Edwards is also hoping to capitalize on debate forums, where he can go head-to-head with Kerry.

"I would very much like to see a one-on-one debate with Senator Kerry," he told Fox News. On Tuesday night, the Kerry campaign shied away from any challenges for a one-on-one matchup.

Edwards' campaign has consistently grown stronger in the days and hours before polls closed. His campaign hoped that the candidate could build on this late support.

"When people learn who John Edwards is in the final days, there is a surge of support for him," said Turlington. "Our experience has been the more people know him, the more people he attracts."

A close finish behind Kerry may also give the campaign a needed boost in raising money, pitching him as the Kerry alternative. Edwards said money will not be a problem in the days ahead.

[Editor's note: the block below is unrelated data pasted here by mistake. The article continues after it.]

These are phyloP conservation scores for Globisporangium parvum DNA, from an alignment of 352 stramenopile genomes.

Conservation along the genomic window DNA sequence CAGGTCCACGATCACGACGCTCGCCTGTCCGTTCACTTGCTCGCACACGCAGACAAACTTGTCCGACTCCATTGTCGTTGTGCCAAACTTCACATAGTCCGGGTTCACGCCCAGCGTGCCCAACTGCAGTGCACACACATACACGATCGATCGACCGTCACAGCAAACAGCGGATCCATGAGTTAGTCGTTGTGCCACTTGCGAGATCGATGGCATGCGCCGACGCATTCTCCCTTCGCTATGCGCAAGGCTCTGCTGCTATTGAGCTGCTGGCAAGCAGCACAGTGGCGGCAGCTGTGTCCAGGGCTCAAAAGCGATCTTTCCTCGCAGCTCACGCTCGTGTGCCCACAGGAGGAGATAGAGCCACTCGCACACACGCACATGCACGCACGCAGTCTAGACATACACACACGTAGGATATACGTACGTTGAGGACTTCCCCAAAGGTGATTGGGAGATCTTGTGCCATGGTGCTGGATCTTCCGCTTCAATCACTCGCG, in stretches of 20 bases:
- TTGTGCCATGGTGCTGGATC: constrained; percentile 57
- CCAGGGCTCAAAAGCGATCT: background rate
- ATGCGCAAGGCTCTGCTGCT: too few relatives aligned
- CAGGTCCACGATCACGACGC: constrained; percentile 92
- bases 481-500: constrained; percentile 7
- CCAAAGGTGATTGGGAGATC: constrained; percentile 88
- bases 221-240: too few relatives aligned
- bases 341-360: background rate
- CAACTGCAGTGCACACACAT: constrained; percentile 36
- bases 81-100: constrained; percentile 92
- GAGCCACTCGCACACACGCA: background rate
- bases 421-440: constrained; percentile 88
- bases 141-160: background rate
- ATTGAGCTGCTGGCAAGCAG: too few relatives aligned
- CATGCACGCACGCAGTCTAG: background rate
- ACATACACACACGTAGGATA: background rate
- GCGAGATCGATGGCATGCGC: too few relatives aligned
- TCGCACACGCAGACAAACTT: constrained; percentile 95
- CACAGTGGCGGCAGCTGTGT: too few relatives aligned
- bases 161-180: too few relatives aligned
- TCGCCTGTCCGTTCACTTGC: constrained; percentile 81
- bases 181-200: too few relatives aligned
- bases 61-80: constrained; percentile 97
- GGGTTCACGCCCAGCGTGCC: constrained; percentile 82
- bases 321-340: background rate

Since the Iowa caucuses, Edwards has raised about $4 million, mostly in small Internet donations. Because Edwards has not opted out of the public finance system, he is eligible for taxpayer matching funds. Federal matching-fund checks usually come out on the first of the month, meaning Edwards could get a big infusion of cash on the eve of Super Tuesday. If necessary, the campaign will borrow against the federal match to spend in the next two weeks, aides said.

On Tuesday, the Burlington Free Press (search), a Vermont newspaper, editorialized that if Dean lost Wisconsin, "Dean is best advised to put the lid on his presidential effort. For pride alone, Dean does not want to be perceived as a vanity candidate, a punch-drunk fighter seeking one more round to prove himself the champion. Right now, Dean is walking the fine line between respect and ridicule."

Dean had told supporters by e-mail that a Wisconsin defeat would force him from the race. After raising thousands of dollars through that plea, the career physician abruptly changed his mind and said he would continue regardless of the outcome in Wisconsin.